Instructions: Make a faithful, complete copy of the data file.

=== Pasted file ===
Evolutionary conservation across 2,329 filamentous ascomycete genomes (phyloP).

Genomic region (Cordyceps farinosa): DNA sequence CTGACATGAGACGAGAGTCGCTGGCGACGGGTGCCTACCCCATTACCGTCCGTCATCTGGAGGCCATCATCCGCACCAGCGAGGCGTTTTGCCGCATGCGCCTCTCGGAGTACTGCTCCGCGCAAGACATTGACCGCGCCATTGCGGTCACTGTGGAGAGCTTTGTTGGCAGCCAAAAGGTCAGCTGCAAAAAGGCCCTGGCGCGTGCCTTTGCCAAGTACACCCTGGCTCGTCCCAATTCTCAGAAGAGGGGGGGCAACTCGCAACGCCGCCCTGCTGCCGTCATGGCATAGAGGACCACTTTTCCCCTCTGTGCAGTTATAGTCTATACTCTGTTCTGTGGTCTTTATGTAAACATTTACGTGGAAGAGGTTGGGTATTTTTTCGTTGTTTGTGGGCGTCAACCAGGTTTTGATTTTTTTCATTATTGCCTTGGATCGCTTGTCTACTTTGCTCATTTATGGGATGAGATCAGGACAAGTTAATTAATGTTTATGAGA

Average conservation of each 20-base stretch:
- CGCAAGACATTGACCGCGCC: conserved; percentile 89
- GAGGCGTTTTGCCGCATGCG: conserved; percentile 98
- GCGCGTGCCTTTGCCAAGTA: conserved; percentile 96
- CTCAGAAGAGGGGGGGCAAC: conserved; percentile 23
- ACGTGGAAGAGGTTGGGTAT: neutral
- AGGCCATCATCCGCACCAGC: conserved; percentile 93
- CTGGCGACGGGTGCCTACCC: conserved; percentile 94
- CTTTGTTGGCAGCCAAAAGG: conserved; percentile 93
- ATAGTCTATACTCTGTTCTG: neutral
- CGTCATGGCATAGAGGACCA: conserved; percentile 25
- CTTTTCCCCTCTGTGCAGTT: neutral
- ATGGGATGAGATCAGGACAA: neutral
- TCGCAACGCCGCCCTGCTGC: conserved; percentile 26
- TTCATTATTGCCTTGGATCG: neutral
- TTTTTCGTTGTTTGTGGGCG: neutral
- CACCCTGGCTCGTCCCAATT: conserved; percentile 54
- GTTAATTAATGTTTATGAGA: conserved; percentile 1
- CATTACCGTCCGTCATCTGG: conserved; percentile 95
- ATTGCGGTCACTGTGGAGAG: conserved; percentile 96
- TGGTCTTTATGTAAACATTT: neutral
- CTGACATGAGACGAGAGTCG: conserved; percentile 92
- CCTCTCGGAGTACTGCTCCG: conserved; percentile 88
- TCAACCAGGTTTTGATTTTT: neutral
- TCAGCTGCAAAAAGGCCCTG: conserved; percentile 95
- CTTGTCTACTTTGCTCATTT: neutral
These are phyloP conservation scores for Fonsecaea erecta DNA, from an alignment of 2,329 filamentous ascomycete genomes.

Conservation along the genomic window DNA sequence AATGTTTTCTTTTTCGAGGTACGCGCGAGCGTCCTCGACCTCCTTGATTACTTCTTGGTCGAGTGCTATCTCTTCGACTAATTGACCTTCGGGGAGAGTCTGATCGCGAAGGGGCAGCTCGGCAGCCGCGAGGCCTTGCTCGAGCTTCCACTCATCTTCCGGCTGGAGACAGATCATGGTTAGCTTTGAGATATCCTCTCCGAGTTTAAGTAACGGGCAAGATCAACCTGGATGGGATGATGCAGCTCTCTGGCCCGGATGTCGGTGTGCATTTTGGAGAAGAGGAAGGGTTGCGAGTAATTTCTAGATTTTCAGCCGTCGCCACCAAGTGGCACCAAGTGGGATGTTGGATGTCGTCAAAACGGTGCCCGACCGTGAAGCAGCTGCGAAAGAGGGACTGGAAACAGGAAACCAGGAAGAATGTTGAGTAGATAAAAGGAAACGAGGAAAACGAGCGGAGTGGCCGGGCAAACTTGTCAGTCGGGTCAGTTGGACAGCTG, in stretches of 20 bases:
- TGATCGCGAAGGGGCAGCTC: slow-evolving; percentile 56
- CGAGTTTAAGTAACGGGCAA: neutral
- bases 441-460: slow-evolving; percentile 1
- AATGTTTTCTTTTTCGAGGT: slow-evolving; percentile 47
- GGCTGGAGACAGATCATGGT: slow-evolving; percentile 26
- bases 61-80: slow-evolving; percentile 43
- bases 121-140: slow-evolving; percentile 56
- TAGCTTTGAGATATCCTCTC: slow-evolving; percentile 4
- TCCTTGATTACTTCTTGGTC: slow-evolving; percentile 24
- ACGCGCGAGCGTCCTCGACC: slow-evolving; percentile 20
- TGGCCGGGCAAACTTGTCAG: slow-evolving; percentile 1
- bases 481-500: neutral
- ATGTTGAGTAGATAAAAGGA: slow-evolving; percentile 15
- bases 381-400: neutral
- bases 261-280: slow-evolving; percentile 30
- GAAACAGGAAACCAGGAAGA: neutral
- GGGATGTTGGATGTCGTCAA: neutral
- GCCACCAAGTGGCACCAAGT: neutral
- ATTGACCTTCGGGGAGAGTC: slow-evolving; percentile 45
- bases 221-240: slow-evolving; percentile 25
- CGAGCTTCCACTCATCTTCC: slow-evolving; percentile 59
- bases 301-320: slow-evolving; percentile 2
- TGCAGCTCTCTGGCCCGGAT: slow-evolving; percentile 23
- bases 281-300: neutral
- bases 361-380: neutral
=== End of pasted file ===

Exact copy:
Evolutionary conservation across 2,329 filamentous ascomycete genomes (phyloP).

Genomic region (Cordyceps farinosa): DNA sequence CTGACATGAGACGAGAGTCGCTGGCGACGGGTGCCTACCCCATTACCGTCCGTCATCTGGAGGCCATCATCCGCACCAGCGAGGCGTTTTGCCGCATGCGCCTCTCGGAGTACTGCTCCGCGCAAGACATTGACCGCGCCATTGCGGTCACTGTGGAGAGCTTTGTTGGCAGCCAAAAGGTCAGCTGCAAAAAGGCCCTGGCGCGTGCCTTTGCCAAGTACACCCTGGCTCGTCCCAATTCTCAGAAGAGGGGGGGCAACTCGCAACGCCGCCCTGCTGCCGTCATGGCATAGAGGACCACTTTTCCCCTCTGTGCAGTTATAGTCTATACTCTGTTCTGTGGTCTTTATGTAAACATTTACGTGGAAGAGGTTGGGTATTTTTTCGTTGTTTGTGGGCGTCAACCAGGTTTTGATTTTTTTCATTATTGCCTTGGATCGCTTGTCTACTTTGCTCATTTATGGGATGAGATCAGGACAAGTTAATTAATGTTTATGAGA

Average conservation of each 20-base stretch:
- CGCAAGACATTGACCGCGCC: conserved; percentile 89
- GAGGCGTTTTGCCGCATGCG: conserved; percentile 98
- GCGCGTGCCTTTGCCAAGTA: conserved; percentile 96
- CTCAGAAGAGGGGGGGCAAC: conserved; percentile 23
- ACGTGGAAGAGGTTGGGTAT: neutral
- AGGCCATCATCCGCACCAGC: conserved; percentile 93
- CTGGCGACGGGTGCCTACCC: conserved; percentile 94
- CTTTGTTGGCAGCCAAAAGG: conserved; percentile 93
- ATAGTCTATACTCTGTTCTG: neutral
- CGTCATGGCATAGAGGACCA: conserved; percentile 25
- CTTTTCCCCTCTGTGCAGTT: neutral
- ATGGGATGAGATCAGGACAA: neutral
- TCGCAACGCCGCCCTGCTGC: conserved; percentile 26
- TTCATTATTGCCTTGGATCG: neutral
- TTTTTCGTTGTTTGTGGGCG: neutral
- CACCCTGGCTCGTCCCAATT: conserved; percentile 54
- GTTAATTAATGTTTATGAGA: conserved; percentile 1
- CATTACCGTCCGTCATCTGG: conserved; percentile 95
- ATTGCGGTCACTGTGGAGAG: conserved; percentile 96
- TGGTCTTTATGTAAACATTT: neutral
- CTGACATGAGACGAGAGTCG: conserved; percentile 92
- CCTCTCGGAGTACTGCTCCG: conserved; percentile 88
- TCAACCAGGTTTTGATTTTT: neutral
- TCAGCTGCAAAAAGGCCCTG: conserved; percentile 95
- CTTGTCTACTTTGCTCATTT: neutral
These are phyloP conservation scores for Fonsecaea erecta DNA, from an alignment of 2,329 filamentous ascomycete genomes.

Conservation along the genomic window DNA sequence AATGTTTTCTTTTTCGAGGTACGCGCGAGCGTCCTCGACCTCCTTGATTACTTCTTGGTCGAGTGCTATCTCTTCGACTAATTGACCTTCGGGGAGAGTCTGATCGCGAAGGGGCAGCTCGGCAGCCGCGAGGCCTTGCTCGAGCTTCCACTCATCTTCCGGCTGGAGACAGATCATGGTTAGCTTTGAGATATCCTCTCCGAGTTTAAGTAACGGGCAAGATCAACCTGGATGGGATGATGCAGCTCTCTGGCCCGGATGTCGGTGTGCATTTTGGAGAAGAGGAAGGGTTGCGAGTAATTTCTAGATTTTCAGCCGTCGCCACCAAGTGGCACCAAGTGGGATGTTGGATGTCGTCAAAACGGTGCCCGACCGTGAAGCAGCTGCGAAAGAGGGACTGGAAACAGGAAACCAGGAAGAATGTTGAGTAGATAAAAGGAAACGAGGAAAACGAGCGGAGTGGCCGGGCAAACTTGTCAGTCGGGTCAGTTGGACAGCTG, in stretches of 20 bases:
- TGATCGCGAAGGGGCAGCTC: slow-evolving; percentile 56
- CGAGTTTAAGTAACGGGCAA: neutral
- bases 441-460: slow-evolving; percentile 1
- AATGTTTTCTTTTTCGAGGT: slow-evolving; percentile 47
- GGCTGGAGACAGATCATGGT: slow-evolving; percentile 26
- bases 61-80: slow-evolving; percentile 43
- bases 121-140: slow-evolving; percentile 56
- TAGCTTTGAGATATCCTCTC: slow-evolving; percentile 4
- TCCTTGATTACTTCTTGGTC: slow-evolving; percentile 24
- ACGCGCGAGCGTCCTCGACC: slow-evolving; percentile 20
- TGGCCGGGCAAACTTGTCAG: slow-evolving; percentile 1
- bases 481-500: neutral
- ATGTTGAGTAGATAAAAGGA: slow-evolving; percentile 15
- bases 381-400: neutral
- bases 261-280: slow-evolving; percentile 30
- GAAACAGGAAACCAGGAAGA: neutral
- GGGATGTTGGATGTCGTCAA: neutral
- GCCACCAAGTGGCACCAAGT: neutral
- ATTGACCTTCGGGGAGAGTC: slow-evolving; percentile 45
- bases 221-240: slow-evolving; percentile 25
- CGAGCTTCCACTCATCTTCC: slow-evolving; percentile 59
- bases 301-320: slow-evolving; percentile 2
- TGCAGCTCTCTGGCCCGGAT: slow-evolving; percentile 23
- bases 281-300: neutral
- bases 361-380: neutral